The doco takes you behind the scenes and into the lives of ex-employees and whistleblowers, as well as revealing the extent of their data enrichment programs and behavioral change capabilities. It’s nothing short of fascinating and terrifying all at once.

The Great Hack: Netflix
The Great Hack: Netflix

Beyond the data though, there were the far more disturbing strategies that sat behind the technology; the manipulation and behavioral tactics these agents use to swing elections and influence voter mindsets.

The documentary, for example, features a case where social media was used to create an anti-vote movement amongst Trinidanian Youth – this powerful uprising tapped into an apathetic generation and quickly swelled.

In the film, Cambridge Analytica says it worked for “the Indians” – implying they worked on behalf of the majority-Indian United National Congress (UNC) party. According to the film, the inaction of this voter segment meant a 6% swing was achieved in what was considered to be a neck and neck race. This weakness was exploited through an anonymous Dark Side strategy that exploited fake news, privacy data and misdirected public sentiment.

These, of course, are the tools of politics, the Dark Side strategies that political strategists employ to not only activate advocacy amongst supportive bases but to also disrupt and nullify oppositions. These are the same forces that influenced Brexit, and Trump’s win.

Which got me thinking about advertising. Because from where I sit, it seems that the majority of advertising strategy is what I would call ‘Light Side’ or tactics and messages designed to persuade apathetic or casual buyers to buy a brand over another. There is very little by way of Dark Side strategy, actively discrediting another brand or rendering their audience impotent.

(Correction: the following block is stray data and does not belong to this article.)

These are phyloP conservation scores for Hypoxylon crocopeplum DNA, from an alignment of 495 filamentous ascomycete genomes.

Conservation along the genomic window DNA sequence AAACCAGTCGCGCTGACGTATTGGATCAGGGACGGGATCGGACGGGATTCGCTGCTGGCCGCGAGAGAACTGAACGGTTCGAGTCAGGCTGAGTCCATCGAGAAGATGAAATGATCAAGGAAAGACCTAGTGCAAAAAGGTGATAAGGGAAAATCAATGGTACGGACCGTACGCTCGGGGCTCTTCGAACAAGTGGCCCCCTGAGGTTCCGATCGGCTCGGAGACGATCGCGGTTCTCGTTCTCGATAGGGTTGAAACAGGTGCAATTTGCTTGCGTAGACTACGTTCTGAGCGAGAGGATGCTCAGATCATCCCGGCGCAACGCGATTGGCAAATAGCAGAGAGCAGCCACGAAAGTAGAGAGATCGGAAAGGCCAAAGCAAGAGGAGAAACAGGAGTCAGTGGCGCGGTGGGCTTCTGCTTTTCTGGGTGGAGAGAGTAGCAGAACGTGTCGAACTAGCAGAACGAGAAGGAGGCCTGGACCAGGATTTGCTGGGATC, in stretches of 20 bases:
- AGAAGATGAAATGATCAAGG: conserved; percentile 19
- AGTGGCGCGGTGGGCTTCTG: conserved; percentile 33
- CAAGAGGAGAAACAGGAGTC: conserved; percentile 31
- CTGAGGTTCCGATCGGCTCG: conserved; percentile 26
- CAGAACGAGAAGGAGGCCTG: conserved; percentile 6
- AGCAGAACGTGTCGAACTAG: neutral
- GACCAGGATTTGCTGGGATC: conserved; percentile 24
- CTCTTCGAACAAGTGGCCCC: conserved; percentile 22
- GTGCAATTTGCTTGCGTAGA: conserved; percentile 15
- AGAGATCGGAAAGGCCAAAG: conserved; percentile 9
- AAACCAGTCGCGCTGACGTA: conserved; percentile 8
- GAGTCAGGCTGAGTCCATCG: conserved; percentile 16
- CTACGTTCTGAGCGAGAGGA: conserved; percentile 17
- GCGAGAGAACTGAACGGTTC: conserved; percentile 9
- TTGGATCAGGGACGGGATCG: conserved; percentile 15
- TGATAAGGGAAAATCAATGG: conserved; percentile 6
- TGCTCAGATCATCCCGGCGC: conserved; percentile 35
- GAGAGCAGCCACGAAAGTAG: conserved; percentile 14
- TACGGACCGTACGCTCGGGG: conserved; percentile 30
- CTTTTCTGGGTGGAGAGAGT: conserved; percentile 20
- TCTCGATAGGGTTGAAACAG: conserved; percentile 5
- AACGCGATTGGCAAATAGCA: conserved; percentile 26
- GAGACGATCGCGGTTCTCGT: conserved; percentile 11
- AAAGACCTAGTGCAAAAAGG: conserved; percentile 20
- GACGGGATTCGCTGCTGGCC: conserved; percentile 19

There are of course some exceptions and even some famous public stoushes, but for the most part, I think advertisers play a pretty fair and above board game. There are few instances I could readily think of where Dark Side strategy is central to a brand’s ongoing strategy or if they do exist, there’s a very good reason they are invisible.

I would suggest there are some examples of ‘Grey side strategies’ about; the famous Mac v. PC comparisons, for example, which threw shade at a competitor in a funny way. Or much more seriously, the infamous research and medical propaganda of the tobacco industry, which for years waged war against the medical community and its warnings about the dangers of smoking.

So why don’t more brands consider Dark Side approaches?

There could be a number of reasons. Perhaps brands don’t want to be seen as manipulative or risk brand damage. Maybe marketing leaders are inherently good and not Dark Side inclined or perhaps budgets don’t allow the exploration of concurrent strategies. And there’s one more possibility, maybe those responsible for strategy have just not yet really considered it.

I’m open to the Dark-Side (at least as a thought experiment).

Andrew Reeves, Communications Director, The Royals